You may have already noticed we are continuing to make very subtle changes on the checkout pages like removing the adverts and social links to stop customers getting distracted. We also monitor how long customers take to fill in fields, which ones they struggle with and time taken to complete the ordering process to find ways to make the experience quicker and easier.

Vertical movement around the shop.

Some customers know what they want from your shop and others are there to browse. Customers that know what they want are likely to use the search box and more likely to complete a purchase over someone that is browsing, they are also likely to spend more, this doesn't mean we should forget the customers that are just browsing, we have already spoken about showing the right product to a customer that knows what they want, but how do we try and guess what a customer wants when they might not even know it themselves?

To try and encourage impulse buying on your shop you need to show the customer products similar to the ones they are looking at. Showing them products from the same category or ones that were purchased at the same time as the ones they are looking at are simple ways to get exposure on products that the customer may be interested in.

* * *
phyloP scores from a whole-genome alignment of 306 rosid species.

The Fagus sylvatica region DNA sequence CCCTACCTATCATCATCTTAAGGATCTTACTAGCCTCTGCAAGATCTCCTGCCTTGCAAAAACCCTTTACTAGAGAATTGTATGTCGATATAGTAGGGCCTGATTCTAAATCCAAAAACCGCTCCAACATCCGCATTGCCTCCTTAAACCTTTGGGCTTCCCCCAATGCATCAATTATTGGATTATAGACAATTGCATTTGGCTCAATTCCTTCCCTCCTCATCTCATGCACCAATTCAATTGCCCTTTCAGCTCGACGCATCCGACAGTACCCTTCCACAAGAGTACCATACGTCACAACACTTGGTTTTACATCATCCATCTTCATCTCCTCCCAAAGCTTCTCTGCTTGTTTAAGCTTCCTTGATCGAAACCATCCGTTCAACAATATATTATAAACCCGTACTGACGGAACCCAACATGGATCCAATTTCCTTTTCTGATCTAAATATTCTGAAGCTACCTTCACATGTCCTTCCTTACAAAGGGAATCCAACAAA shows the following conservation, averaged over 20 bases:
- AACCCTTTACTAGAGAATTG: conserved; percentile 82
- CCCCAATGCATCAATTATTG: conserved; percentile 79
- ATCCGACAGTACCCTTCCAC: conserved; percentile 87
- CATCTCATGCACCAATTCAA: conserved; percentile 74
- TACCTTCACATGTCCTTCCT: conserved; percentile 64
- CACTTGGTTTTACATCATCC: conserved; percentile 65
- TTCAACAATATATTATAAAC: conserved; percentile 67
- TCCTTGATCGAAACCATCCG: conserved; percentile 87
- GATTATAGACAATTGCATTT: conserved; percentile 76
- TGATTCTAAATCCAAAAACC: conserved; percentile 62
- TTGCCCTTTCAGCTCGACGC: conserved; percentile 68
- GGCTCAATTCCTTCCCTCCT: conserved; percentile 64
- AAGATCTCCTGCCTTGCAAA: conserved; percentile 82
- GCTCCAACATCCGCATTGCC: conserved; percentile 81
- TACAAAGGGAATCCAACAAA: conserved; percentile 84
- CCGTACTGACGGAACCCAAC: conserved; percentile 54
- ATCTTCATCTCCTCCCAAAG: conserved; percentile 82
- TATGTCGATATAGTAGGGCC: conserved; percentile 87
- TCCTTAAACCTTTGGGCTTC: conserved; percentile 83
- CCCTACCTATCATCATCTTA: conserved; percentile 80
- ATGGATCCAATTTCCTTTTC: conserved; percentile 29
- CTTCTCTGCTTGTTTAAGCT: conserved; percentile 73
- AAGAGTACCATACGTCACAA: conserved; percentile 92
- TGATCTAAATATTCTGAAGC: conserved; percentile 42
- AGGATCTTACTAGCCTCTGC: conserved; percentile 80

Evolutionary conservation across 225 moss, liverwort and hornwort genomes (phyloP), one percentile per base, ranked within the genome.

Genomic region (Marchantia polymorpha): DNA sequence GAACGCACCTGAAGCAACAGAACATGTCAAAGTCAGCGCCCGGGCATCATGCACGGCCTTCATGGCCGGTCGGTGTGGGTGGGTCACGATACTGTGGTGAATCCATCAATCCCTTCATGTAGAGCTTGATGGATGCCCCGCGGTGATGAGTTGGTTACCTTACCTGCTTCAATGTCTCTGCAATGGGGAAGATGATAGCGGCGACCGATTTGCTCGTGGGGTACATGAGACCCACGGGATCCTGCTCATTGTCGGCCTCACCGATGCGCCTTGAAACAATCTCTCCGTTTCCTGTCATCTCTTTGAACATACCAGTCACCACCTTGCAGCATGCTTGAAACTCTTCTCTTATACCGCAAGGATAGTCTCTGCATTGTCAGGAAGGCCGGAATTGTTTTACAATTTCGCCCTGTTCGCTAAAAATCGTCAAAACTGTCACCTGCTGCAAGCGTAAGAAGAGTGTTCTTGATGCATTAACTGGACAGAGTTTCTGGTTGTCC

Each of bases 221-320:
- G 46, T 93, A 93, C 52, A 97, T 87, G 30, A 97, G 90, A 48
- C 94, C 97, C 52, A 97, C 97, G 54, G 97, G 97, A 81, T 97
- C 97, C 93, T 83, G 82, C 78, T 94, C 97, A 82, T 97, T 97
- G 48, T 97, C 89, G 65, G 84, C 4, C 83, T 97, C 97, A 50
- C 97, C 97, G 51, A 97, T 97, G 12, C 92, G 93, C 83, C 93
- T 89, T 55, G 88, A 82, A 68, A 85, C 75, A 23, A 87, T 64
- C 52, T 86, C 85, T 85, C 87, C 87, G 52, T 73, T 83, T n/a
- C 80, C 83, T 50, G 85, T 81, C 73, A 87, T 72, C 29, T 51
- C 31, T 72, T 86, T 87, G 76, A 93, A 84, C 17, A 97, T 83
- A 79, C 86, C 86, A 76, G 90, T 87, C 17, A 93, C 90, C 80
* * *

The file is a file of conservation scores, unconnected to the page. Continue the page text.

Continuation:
Ideally you want a customer to go from product to product without having to go back to the homepage or a category page. This way they will browse your products more efficiently. One way we do this is using related products to help a customer jump between products, we also have tags and filters to narrow down searches.

The future.

We already have lots of this in the works and have been testing out different features to see how beneficial they will be and how well they will work. So we have lots of exciting things coming up in the future.

Back to the Expo.

We also got a chance to meet and talk to lots of other e commerce companies to see what they are doing and what interesting things they are working on for the future. As well as getting to talk to companies like PayPal, Adobe, Google, Yahoo, Facebook and many other internet brands.

PayPal at the E-Commerce Expo